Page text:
Recent protests organized by the Idle No More movement and angry statements by some Western Canadian aboriginal leaders reflect real frustration among indigenous Canadians.
At the same time, several impressive agreements between aboriginal groups and businesses reveal a burst of job creation, joint ventures and revenue sharing the likes of which Canada has rarely seen.
Which model – anger or co-operation – provides the best window on the future of indigenous relations with other Canadians?
The answer is “both.” The collaborative arrangements are very real. The recent agreement between Pinehouse First Nation and uranium companies Cameco and Ariva are impressive. Cameco, a leader in engagement with First Nations and Métis communities, has a workforce that is 50% aboriginal and contracts 70% of the supply work to indigenous firms. Comparable developments with Syncrude and Suncor in the oilsands have shown great promise.
Most of the best aboriginal-business partnerships in the country have been signed in the last 10 years, promising a pattern of job creation, indigenous business development and community benefits that seemed beyond reach just a decade ago.
The anger, however, is neither phony nor manufactured. The hardship and suffering in many indigenous communities is as real as it is painful.
This is, therefore, the best of times and the worst of times.
The Government of Canada, pursuing policies of equalizing opportunity, not circumstance, is providing policy tools (like the power to tax, reforms to property holding, heightened requirements for transparency) and investments that support those communities willing to commit to economic engagement and to take bold steps to improve socio-economic conditions among their people. The business community is more willing than ever to support these self-help initiatives. First Nations, Inuit and Métis communities looking to engage with the resource and industrial economy or to otherwise assume responsibility for their future directions are finding strong support.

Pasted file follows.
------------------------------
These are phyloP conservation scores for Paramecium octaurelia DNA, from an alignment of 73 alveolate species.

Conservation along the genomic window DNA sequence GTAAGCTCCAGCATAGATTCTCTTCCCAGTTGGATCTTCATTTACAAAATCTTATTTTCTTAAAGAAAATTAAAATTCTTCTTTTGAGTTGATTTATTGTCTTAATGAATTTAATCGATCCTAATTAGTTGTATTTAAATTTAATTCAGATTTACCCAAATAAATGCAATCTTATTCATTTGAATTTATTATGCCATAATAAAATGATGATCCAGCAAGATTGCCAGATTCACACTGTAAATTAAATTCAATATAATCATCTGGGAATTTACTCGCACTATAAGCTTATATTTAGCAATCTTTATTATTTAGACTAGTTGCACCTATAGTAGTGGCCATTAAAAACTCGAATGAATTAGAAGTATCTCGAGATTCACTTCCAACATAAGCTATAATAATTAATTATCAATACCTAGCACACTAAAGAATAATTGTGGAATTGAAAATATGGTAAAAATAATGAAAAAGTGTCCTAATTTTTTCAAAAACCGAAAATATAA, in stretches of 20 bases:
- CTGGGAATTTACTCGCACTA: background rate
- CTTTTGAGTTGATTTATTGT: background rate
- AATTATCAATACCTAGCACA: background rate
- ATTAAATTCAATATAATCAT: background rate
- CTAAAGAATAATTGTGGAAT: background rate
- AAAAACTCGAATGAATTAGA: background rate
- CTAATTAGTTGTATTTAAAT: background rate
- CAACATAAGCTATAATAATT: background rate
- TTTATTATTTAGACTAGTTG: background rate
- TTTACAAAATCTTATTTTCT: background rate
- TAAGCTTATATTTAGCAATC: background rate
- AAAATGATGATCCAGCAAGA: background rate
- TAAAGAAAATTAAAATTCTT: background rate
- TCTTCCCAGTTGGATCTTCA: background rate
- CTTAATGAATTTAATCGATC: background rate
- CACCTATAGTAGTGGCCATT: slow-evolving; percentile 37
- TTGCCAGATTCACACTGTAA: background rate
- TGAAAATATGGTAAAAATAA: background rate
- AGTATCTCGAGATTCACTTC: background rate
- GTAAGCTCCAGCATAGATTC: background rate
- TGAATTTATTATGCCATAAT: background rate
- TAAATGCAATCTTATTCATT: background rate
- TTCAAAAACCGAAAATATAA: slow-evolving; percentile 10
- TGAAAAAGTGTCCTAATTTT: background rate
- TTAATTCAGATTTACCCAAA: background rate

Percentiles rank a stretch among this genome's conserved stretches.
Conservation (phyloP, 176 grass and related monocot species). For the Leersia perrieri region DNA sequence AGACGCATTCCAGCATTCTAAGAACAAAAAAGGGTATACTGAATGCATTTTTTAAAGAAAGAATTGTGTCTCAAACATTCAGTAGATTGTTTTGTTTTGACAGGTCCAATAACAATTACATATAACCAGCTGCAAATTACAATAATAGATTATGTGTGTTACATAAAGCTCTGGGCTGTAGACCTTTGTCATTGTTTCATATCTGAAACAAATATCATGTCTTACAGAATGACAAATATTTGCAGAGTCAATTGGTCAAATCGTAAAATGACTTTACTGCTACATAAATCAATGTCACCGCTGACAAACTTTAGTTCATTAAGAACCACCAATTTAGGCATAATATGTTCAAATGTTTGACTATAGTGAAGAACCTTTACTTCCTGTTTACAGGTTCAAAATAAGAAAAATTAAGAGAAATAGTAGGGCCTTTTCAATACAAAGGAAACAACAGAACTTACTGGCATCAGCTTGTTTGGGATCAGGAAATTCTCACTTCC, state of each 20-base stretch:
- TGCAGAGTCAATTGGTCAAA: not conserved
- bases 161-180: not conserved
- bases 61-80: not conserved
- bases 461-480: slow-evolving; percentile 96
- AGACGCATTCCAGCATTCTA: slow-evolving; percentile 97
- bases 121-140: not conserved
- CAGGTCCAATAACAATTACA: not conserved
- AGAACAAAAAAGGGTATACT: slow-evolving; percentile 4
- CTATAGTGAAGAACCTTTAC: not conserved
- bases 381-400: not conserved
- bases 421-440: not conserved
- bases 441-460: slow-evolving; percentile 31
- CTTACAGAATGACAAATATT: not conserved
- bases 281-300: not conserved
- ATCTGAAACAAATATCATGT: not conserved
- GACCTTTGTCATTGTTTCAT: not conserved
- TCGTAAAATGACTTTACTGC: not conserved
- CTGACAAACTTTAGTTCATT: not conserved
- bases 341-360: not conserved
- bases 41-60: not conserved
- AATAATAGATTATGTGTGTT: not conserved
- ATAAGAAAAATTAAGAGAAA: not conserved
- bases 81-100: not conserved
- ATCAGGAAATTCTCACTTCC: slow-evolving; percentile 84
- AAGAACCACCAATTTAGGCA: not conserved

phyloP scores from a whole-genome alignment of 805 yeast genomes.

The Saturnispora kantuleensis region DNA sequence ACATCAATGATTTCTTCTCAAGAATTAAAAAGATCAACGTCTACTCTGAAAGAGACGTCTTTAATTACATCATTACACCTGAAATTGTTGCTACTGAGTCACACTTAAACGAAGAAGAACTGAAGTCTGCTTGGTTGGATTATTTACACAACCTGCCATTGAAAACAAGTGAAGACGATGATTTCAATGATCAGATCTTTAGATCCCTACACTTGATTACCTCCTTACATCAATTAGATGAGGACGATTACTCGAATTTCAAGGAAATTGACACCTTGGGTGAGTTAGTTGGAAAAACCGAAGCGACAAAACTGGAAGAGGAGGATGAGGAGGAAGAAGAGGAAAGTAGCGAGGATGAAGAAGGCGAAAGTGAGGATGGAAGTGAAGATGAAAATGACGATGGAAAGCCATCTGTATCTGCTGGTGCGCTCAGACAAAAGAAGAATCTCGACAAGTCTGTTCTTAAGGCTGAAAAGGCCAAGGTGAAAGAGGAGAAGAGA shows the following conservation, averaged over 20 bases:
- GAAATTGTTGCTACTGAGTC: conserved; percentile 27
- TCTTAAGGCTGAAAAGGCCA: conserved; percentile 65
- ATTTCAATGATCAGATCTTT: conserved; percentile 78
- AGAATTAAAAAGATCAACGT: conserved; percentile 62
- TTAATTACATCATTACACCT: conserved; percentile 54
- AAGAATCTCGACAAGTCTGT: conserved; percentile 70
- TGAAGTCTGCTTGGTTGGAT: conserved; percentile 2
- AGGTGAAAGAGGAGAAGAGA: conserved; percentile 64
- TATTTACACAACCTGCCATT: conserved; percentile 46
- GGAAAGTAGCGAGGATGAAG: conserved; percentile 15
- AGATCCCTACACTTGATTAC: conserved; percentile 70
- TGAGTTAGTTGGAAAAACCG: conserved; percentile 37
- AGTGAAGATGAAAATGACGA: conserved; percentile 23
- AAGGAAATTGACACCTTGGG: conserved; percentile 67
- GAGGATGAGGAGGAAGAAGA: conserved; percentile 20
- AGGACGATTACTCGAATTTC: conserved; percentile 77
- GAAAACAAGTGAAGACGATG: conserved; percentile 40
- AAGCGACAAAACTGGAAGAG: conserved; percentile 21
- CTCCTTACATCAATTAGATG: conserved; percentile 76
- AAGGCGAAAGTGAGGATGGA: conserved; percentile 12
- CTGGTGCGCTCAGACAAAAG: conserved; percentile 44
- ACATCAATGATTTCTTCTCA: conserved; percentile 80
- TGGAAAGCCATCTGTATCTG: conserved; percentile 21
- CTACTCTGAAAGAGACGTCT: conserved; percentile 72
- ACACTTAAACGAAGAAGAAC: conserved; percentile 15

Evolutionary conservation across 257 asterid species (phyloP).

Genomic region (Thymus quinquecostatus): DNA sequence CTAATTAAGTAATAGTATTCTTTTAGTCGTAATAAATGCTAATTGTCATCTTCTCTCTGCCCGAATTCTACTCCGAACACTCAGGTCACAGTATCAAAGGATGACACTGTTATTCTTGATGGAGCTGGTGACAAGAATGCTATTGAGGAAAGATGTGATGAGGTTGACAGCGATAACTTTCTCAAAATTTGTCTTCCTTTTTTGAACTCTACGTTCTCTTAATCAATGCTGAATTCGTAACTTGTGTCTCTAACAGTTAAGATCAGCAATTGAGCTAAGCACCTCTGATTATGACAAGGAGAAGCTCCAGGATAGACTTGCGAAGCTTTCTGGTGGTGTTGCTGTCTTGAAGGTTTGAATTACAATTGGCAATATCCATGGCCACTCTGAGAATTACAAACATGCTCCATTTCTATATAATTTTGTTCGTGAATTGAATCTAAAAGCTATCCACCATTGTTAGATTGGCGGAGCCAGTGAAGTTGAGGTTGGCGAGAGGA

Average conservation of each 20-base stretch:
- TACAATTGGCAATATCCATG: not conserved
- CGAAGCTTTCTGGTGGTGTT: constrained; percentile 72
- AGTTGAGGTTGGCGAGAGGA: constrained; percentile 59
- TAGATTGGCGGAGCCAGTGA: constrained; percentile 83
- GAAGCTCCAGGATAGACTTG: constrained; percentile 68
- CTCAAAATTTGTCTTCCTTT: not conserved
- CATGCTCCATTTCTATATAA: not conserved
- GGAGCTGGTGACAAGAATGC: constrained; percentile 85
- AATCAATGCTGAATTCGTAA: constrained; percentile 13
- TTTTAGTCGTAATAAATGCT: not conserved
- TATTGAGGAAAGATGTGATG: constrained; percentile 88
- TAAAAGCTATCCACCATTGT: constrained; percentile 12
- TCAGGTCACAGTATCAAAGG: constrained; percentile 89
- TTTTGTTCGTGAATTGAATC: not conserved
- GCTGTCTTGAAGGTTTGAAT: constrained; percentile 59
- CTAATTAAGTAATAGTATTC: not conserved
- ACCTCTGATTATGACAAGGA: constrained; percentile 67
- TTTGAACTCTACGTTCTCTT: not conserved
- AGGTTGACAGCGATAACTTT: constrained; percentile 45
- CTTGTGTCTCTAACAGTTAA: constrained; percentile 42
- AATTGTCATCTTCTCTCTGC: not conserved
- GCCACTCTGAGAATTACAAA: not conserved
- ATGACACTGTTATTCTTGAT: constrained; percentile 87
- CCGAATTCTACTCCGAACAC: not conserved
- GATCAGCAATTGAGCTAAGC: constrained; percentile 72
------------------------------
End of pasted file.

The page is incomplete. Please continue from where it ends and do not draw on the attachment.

Many communities, however, are not there yet. Sometimes individual and community dysfunction is too overwhelming. In other instances, the best indigenous will in the world cannot conjure jobs and growth out of being too far from opportunities. And in still other cases there is still the passive expectation that the Government of Canada will swoop in and make everything better through massive spending.
The idea of government-led improvements, popular in the 1970s and 1980s, falls short on two grounds. First, the Government of Canada believes that building on opportunities, not increased transfers, is the best way forward. In this it is correct. Secondly, non-aboriginal support for more government transfers appears very low, especially among new Canadians.
The emergence of these divergent models of indigenous revitalization – opportunity-driven versus transfer-driven – creates enormous challenges. There is no greater stain on Canada’s reputation and conscience than aboriginal people living in abject poverty, condemned by poor education and community dysfunction to a life of hardship and marginalization. Yet, as a practical matter, prosperity cannot be conferred; it must be earned. The government can hardly be faulted for wanting to break with the old paternalistic model of massive but poorly conceived spending, passively received.
Given the diversity of indigenous circumstances, however, neither model alone answers the need. The government needs to articulate its “equality of opportunity” approach and to be clear about the tool kit that aboriginal communities will have at their disposal.
But the obligation cannot be one-sided. Ottawa also needs to articulate precisely what is required from individual communities – transparency to the community and government, a commitment to good governance, community support for education and openness to commercial opportunities – if First Nations wish to capitalize fully on these measures and truly be Idle No More.
Most of all, aboriginal and non-aboriginal Canadians need to be frank with each other. Governments need to indicate, to all Canadians, what is on the table. Indigenous communities have to be invited to the table not as supplicants or even as insistent and occasionally truculent bargainers.
Instead, governments and First Nations have to come as full partners, with a shared vested interest in the long-term improvement of prospects for aboriginal people. This is the only real foundation for meaningful reconciliation and shared prosperity. •